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Quality analysis and culinary utilization of cashew apple (Anacardium occidentale L.)


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Nirmala, C
College of Agriculture, Vellayani
Home science
cashew apple (Anacardium occidentale L.)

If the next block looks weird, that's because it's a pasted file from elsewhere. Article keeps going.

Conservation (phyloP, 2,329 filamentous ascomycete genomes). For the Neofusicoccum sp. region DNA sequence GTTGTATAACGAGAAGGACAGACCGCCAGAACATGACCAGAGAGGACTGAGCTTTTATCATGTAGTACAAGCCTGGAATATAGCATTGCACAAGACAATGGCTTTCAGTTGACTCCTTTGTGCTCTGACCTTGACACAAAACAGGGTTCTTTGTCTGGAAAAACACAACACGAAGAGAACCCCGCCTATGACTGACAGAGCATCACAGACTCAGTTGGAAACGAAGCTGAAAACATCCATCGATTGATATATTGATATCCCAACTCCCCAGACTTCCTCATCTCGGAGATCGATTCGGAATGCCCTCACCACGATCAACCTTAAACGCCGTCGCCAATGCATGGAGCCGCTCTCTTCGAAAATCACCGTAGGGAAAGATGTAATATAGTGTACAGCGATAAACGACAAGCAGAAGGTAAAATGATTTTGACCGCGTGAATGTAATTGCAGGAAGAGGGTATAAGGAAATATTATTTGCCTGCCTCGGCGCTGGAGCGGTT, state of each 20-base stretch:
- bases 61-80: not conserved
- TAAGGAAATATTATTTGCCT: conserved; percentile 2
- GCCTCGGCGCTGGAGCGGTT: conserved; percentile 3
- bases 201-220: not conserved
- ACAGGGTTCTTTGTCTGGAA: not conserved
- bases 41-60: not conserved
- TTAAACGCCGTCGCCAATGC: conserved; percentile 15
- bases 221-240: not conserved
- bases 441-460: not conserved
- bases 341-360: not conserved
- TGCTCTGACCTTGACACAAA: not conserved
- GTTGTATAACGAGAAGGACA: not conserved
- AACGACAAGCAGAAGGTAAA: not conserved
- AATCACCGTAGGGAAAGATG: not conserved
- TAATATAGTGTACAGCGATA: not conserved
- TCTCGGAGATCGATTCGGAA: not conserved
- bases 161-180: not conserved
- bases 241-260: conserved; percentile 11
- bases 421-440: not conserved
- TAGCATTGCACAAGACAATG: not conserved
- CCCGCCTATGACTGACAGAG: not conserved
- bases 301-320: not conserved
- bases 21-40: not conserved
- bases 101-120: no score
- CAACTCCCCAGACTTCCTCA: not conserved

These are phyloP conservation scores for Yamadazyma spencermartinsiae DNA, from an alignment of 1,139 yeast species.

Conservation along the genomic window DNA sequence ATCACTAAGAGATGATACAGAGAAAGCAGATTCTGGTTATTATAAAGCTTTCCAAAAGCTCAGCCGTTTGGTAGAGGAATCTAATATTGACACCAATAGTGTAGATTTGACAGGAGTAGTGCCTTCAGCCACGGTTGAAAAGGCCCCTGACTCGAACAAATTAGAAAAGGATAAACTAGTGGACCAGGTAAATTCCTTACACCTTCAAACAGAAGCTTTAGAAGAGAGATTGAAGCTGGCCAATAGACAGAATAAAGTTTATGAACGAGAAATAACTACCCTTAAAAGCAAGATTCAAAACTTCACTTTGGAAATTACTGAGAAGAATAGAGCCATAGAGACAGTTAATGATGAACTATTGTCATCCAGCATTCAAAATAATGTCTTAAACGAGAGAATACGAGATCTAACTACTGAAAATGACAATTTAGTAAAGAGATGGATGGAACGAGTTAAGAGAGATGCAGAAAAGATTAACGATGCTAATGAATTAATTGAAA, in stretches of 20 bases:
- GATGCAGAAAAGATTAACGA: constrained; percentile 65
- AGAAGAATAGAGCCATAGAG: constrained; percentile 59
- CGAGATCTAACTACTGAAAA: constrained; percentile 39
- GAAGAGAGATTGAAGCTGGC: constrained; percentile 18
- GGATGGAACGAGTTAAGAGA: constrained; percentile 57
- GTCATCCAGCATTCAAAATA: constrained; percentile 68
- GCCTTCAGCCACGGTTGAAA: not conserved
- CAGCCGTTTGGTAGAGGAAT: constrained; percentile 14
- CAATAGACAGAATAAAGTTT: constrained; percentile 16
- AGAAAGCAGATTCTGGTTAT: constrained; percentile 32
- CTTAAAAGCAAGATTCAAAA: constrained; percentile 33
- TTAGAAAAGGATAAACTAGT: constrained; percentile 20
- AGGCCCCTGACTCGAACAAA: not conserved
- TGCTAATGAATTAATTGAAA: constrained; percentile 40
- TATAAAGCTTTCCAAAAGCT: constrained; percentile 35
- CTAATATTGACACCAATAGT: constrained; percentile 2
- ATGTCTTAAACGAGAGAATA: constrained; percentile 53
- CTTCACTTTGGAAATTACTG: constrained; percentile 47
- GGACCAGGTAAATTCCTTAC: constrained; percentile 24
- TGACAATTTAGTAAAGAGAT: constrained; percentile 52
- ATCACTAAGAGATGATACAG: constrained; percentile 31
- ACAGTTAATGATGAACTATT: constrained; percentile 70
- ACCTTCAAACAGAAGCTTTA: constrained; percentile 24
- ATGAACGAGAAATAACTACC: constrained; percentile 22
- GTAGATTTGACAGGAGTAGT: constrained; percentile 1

The present investigation entitled “Quality analysis and culinary utilization of cashew apple (Anacardium occidentale L.)” was conducted at the Department of Home Science, College of Agriculture, Vellayani, during the period October 2015 – May 2016. The objective of the study was to analyze the qualities of cashew apple and to evaluate its use in culinary preparations. Cashew apple needed for the study was procured from State Seed Farm, Kottarakara, Instructional Farm, College of Agriculture, Vellayani and also from local sources. The collected Cashew apple was pre-treated to remove the astringent content by steaming for 5 minutes under pressure (T1), boiling in 2 per cent salt solution for 5 minutes (T2), immersing fruit in rice gruel extract for 30 minutes (T3), immersing fruit in 0.55 per cent gelatin solution for 10 minutes (T4) and immersing fruit in 5 per cent salt solution for 3 days with the change of salt solution daily (T5). Fresh cashew apple served as control (T6). After the pre - treatment process, samples were subjected to physical, chemical and nutrient analysis. Based on the analysis of samples the treatment with least content in astringent principles (polyphenol and tannin) and with highest sensory scores were selected and stored in glass containers under refrigeration for storage study. Physical appearance and colour, fruit flavour, texture, taste and overall acceptability of treated and fresh cashew apples were evaluated by a panel comprising of 10 members using a 5 point score card. Based on the mean scores, the best treatment was identified which was T2 (Cashew apple treated in 2 per cent salt solution for 5 minutes). Chemical analysis of fresh and treated Cashew apple observed that a reduction in the chemical constituents in treated Cashew apples compared to T6 (Fresh cashew apple). It was found thatT2was in least content in polyphenol (0.11 per cent) and tannin (0.07per cent) hence selected for further in depth study. Nutrient analysis showed that the values obtained for different nutrients were lower for treated cashew apple. T2 sample got comparatively higher values than other treatments in carbohydrate (11.30g) vitamin C (180.00mg) and potassium (75.20 mg) and was also on par with control (T6). Treated cashew apple sample T2 and control T6 were stored in glass containers under refrigeration for storage study. The study showed no significant change in moisture content of the stored samples. With respect to acidity,T6 showed significant increase but not in T2. Microbial growth was seen in T2 sample on the 5th day and in T6 sample on the 7th day of storage. Cashew apple powder was also prepared from selected treatment T2 and fresh cashew apple T6 and denoted as T2P and T6P which was also used in culinary preparations. Four types of culinary preparations such as Cashew apple gravy preparation (Masala curry), Cashew apple salad, Cashew apple sweet chutney and Cashew apple sweet meat product (payasam) were made from T2andT6. Sensory acceptability of these preparations was tested by 10 panel members using 5 point score card and preference was assessed using 9 point hedonic rating scale. These four preparations were also made using cashew apple powderT2P and T6P and evaluated. Results of the organoleptic evaluation of culinary preparations from T2, T6, T2P and T6Psecured highest mean preference score for cashew apple salad (8.8/9) prepared from T2 followed by Cashew apple payasam (8.7/9) from T6 and Cashew apple chutney (8.7/9) from T2P. Cashew apple masala curry got (8.6/9) from T2. From the above findings, it can be concluded that Cashew apple treated with 2 per cent salt solution (T2) lower the astringent principle and was found to be most suitable for culinary preparations such as sweet meat products, gravy preparations, chutneys and fresh salads.


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